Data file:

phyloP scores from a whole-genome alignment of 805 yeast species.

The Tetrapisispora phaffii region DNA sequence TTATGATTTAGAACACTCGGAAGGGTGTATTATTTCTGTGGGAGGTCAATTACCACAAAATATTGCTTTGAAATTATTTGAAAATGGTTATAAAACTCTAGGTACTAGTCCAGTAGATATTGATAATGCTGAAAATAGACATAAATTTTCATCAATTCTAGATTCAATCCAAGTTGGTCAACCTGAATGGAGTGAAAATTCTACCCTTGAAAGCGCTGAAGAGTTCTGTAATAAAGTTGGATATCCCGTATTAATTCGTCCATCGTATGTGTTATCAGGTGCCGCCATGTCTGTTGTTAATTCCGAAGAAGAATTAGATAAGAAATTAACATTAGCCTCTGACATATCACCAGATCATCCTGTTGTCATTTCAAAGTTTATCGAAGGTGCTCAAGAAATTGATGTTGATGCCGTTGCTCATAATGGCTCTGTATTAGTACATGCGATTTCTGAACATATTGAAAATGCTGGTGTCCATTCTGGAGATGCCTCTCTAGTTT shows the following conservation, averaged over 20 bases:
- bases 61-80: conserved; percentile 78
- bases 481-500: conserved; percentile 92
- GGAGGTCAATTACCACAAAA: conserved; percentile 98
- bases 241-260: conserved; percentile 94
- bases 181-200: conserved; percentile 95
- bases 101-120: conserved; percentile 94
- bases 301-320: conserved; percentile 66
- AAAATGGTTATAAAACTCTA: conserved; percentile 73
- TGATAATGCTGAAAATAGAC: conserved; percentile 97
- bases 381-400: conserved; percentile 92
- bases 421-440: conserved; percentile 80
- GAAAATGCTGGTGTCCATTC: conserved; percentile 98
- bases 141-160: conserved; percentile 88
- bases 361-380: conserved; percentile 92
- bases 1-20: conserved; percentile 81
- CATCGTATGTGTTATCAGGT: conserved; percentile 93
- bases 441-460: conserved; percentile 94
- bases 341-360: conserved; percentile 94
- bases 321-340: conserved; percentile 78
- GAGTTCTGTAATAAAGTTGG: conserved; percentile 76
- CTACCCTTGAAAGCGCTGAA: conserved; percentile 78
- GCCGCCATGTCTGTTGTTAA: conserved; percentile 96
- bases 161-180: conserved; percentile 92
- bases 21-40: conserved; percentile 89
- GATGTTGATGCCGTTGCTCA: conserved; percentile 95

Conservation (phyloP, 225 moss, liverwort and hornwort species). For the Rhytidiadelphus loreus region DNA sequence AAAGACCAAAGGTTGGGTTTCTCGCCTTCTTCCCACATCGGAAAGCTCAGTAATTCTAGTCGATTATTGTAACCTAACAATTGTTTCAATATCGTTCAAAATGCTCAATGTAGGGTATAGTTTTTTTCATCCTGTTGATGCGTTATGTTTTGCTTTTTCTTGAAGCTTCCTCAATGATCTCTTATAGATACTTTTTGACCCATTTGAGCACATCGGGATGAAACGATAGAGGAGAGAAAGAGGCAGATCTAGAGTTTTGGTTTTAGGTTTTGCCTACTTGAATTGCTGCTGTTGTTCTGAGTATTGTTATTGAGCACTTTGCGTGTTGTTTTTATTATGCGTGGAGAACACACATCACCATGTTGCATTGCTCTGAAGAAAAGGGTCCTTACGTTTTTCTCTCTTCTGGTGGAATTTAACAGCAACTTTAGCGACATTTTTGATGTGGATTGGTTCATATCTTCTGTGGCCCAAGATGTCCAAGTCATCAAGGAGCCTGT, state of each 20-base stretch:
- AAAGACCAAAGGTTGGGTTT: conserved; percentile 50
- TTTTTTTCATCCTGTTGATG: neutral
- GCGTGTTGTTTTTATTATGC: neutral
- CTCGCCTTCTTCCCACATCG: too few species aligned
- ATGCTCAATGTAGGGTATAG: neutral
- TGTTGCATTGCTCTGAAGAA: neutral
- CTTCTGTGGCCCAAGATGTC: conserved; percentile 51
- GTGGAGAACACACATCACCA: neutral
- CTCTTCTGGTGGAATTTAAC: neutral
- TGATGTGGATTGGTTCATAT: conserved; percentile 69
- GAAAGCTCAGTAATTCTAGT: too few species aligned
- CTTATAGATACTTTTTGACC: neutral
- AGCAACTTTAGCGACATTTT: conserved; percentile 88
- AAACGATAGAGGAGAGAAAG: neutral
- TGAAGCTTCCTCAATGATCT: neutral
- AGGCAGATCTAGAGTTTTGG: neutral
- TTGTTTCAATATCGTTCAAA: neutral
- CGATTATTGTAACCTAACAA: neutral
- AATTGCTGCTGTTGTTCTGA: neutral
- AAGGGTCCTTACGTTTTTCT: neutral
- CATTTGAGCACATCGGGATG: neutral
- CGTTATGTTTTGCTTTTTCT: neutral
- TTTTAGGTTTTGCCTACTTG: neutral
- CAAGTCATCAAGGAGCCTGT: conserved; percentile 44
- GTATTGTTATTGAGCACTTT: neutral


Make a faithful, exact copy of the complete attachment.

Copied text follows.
phyloP scores from a whole-genome alignment of 805 yeast species.

The Tetrapisispora phaffii region DNA sequence TTATGATTTAGAACACTCGGAAGGGTGTATTATTTCTGTGGGAGGTCAATTACCACAAAATATTGCTTTGAAATTATTTGAAAATGGTTATAAAACTCTAGGTACTAGTCCAGTAGATATTGATAATGCTGAAAATAGACATAAATTTTCATCAATTCTAGATTCAATCCAAGTTGGTCAACCTGAATGGAGTGAAAATTCTACCCTTGAAAGCGCTGAAGAGTTCTGTAATAAAGTTGGATATCCCGTATTAATTCGTCCATCGTATGTGTTATCAGGTGCCGCCATGTCTGTTGTTAATTCCGAAGAAGAATTAGATAAGAAATTAACATTAGCCTCTGACATATCACCAGATCATCCTGTTGTCATTTCAAAGTTTATCGAAGGTGCTCAAGAAATTGATGTTGATGCCGTTGCTCATAATGGCTCTGTATTAGTACATGCGATTTCTGAACATATTGAAAATGCTGGTGTCCATTCTGGAGATGCCTCTCTAGTTT shows the following conservation, averaged over 20 bases:
- bases 61-80: conserved; percentile 78
- bases 481-500: conserved; percentile 92
- GGAGGTCAATTACCACAAAA: conserved; percentile 98
- bases 241-260: conserved; percentile 94
- bases 181-200: conserved; percentile 95
- bases 101-120: conserved; percentile 94
- bases 301-320: conserved; percentile 66
- AAAATGGTTATAAAACTCTA: conserved; percentile 73
- TGATAATGCTGAAAATAGAC: conserved; percentile 97
- bases 381-400: conserved; percentile 92
- bases 421-440: conserved; percentile 80
- GAAAATGCTGGTGTCCATTC: conserved; percentile 98
- bases 141-160: conserved; percentile 88
- bases 361-380: conserved; percentile 92
- bases 1-20: conserved; percentile 81
- CATCGTATGTGTTATCAGGT: conserved; percentile 93
- bases 441-460: conserved; percentile 94
- bases 341-360: conserved; percentile 94
- bases 321-340: conserved; percentile 78
- GAGTTCTGTAATAAAGTTGG: conserved; percentile 76
- CTACCCTTGAAAGCGCTGAA: conserved; percentile 78
- GCCGCCATGTCTGTTGTTAA: conserved; percentile 96
- bases 161-180: conserved; percentile 92
- bases 21-40: conserved; percentile 89
- GATGTTGATGCCGTTGCTCA: conserved; percentile 95

Conservation (phyloP, 225 moss, liverwort and hornwort species). For the Rhytidiadelphus loreus region DNA sequence AAAGACCAAAGGTTGGGTTTCTCGCCTTCTTCCCACATCGGAAAGCTCAGTAATTCTAGTCGATTATTGTAACCTAACAATTGTTTCAATATCGTTCAAAATGCTCAATGTAGGGTATAGTTTTTTTCATCCTGTTGATGCGTTATGTTTTGCTTTTTCTTGAAGCTTCCTCAATGATCTCTTATAGATACTTTTTGACCCATTTGAGCACATCGGGATGAAACGATAGAGGAGAGAAAGAGGCAGATCTAGAGTTTTGGTTTTAGGTTTTGCCTACTTGAATTGCTGCTGTTGTTCTGAGTATTGTTATTGAGCACTTTGCGTGTTGTTTTTATTATGCGTGGAGAACACACATCACCATGTTGCATTGCTCTGAAGAAAAGGGTCCTTACGTTTTTCTCTCTTCTGGTGGAATTTAACAGCAACTTTAGCGACATTTTTGATGTGGATTGGTTCATATCTTCTGTGGCCCAAGATGTCCAAGTCATCAAGGAGCCTGT, state of each 20-base stretch:
- AAAGACCAAAGGTTGGGTTT: conserved; percentile 50
- TTTTTTTCATCCTGTTGATG: neutral
- GCGTGTTGTTTTTATTATGC: neutral
- CTCGCCTTCTTCCCACATCG: too few species aligned
- ATGCTCAATGTAGGGTATAG: neutral
- TGTTGCATTGCTCTGAAGAA: neutral
- CTTCTGTGGCCCAAGATGTC: conserved; percentile 51
- GTGGAGAACACACATCACCA: neutral
- CTCTTCTGGTGGAATTTAAC: neutral
- TGATGTGGATTGGTTCATAT: conserved; percentile 69
- GAAAGCTCAGTAATTCTAGT: too few species aligned
- CTTATAGATACTTTTTGACC: neutral
- AGCAACTTTAGCGACATTTT: conserved; percentile 88
- AAACGATAGAGGAGAGAAAG: neutral
- TGAAGCTTCCTCAATGATCT: neutral
- AGGCAGATCTAGAGTTTTGG: neutral
- TTGTTTCAATATCGTTCAAA: neutral
- CGATTATTGTAACCTAACAA: neutral
- AATTGCTGCTGTTGTTCTGA: neutral
- AAGGGTCCTTACGTTTTTCT: neutral
- CATTTGAGCACATCGGGATG: neutral
- CGTTATGTTTTGCTTTTTCT: neutral
- TTTTAGGTTTTGCCTACTTG: neutral
- CAAGTCATCAAGGAGCCTGT: conserved; percentile 44
- GTATTGTTATTGAGCACTTT: neutral